The Autism Blog

Autism and Coping Tools for Parents – Part 1 : Finding Meaning

Tool Time (2)

 

Today we start a series aimed at building your parent coping toolbox, because we know you can’t have too many tools when it comes to the ongoing challenges that autism presents.

We’ll discuss finding meaning in challenges, using humor and humility in the midst of adversity, reframing challenges, surrender, grace, intelligence, courage, patience, and support – and perhaps a few more.

We also invite you to share the tools that work for you. At the end of the series, we hope we all have some new tools at the ready for whatever life hands us.

I’ll start us off with finding meaning in adversity. Keep in mind, this series will be written from each parent-author’s personal perspective and is not intended to reflect or represent any more than just that.

Life isn’t fair!

When bad things happen to us, we have a tendency to feel singled out and a sense of injustice surfaces. “Why me?” or “Why do bad things happen to good people?” we ask, and wonder what we did to deserve such hard luck or bad karma. Even smart people let superstition creep in when trying to make sense of difficulties. It’s curious that our brains don’t seem to put as much effort into wondering why good things happen when they do.

Some call it making lemonade out of lemons or finding the silver lining. Whatever you call it, we do know that whatever the difficulty, being able to find meaning in life’s challenges can help make them a bit easier to deal with, particularly with those things we cannot change.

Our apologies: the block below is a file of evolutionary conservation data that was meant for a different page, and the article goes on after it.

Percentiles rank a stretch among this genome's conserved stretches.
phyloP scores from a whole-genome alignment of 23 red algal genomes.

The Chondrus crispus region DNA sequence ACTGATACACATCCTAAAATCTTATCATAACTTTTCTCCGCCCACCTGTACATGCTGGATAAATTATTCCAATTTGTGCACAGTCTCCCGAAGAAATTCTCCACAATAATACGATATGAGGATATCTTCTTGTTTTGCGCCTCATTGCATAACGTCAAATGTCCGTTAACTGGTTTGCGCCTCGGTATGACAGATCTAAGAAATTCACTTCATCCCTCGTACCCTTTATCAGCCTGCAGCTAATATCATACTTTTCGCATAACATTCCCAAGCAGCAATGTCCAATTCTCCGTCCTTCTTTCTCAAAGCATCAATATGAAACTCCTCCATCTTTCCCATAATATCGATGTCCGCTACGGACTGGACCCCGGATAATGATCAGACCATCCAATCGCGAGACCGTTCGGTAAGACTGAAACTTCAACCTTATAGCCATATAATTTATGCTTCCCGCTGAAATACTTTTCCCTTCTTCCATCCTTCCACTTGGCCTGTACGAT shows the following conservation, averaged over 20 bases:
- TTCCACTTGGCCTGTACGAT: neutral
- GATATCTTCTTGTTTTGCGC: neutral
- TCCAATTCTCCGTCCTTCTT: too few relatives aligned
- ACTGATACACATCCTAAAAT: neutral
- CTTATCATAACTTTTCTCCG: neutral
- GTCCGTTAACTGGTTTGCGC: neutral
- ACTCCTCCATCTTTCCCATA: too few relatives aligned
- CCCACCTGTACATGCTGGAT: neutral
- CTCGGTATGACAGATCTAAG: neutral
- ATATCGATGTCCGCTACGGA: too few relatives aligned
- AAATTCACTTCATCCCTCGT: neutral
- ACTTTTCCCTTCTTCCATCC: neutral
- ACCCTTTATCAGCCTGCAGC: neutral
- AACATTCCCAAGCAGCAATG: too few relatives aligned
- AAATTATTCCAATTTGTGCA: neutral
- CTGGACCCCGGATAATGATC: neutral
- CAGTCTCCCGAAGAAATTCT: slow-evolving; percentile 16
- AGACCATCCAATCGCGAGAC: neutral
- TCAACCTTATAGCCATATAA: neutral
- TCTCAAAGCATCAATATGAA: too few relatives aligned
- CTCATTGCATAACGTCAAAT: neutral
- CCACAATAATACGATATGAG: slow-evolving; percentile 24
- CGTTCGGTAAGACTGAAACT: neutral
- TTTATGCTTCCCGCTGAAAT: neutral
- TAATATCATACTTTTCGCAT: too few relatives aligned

Ironic, isn’t it?

My family’s story of autism had quite the twist of fate. It was 1981 when I moved to Colorado with a shiny new degree in hand, eager to save the world. I thought I wanted to work with kids.

There were just two problems with this plan: unemployment was sky high and it seemed everyone and their grandmother had a PhD plus twenty years experience. This meant I had three part time jobs, none of them with children. In one, I interviewed clients for a video dating club – and that is quite another story!

In another, I was a counselor in a new group home for young adults with autism. A forward-thinking mom of a teen bought a rambling house in the foothills and got it licensed. Six clients ranging in age from 20-40 moved in and we provided 24-7 care for them.

In college I had observed a classroom of children with special needs, including autism. It was fascinating for me to observe the same behavioral traits in adults that I’d seen in the young kids. I recall being perplexed by what, at the time, I’d heard about the cause of autism – these were children of supposed “refrigerator mothers”. This was a time when the “nurture” part of the “nature vs. nurture” debate was given greater weight. Genetics was years away from taking center stage.

As interesting as it was, this was not an easy job. We didn’t get much training in autism or how to handle behavioral challenges, which meant we did a lot of improvising and sometimes got hurt. I was a shy young twenty-something with little experience. Keep in mind, there was no early intervention at that time. These kids didn’t even have the right to go to school and their parents were told at diagnosis to place them in an institution. This is primarily where our clients came from. I left that job thinking very decidedly that this was too hard and that

 Autism is not my life’s work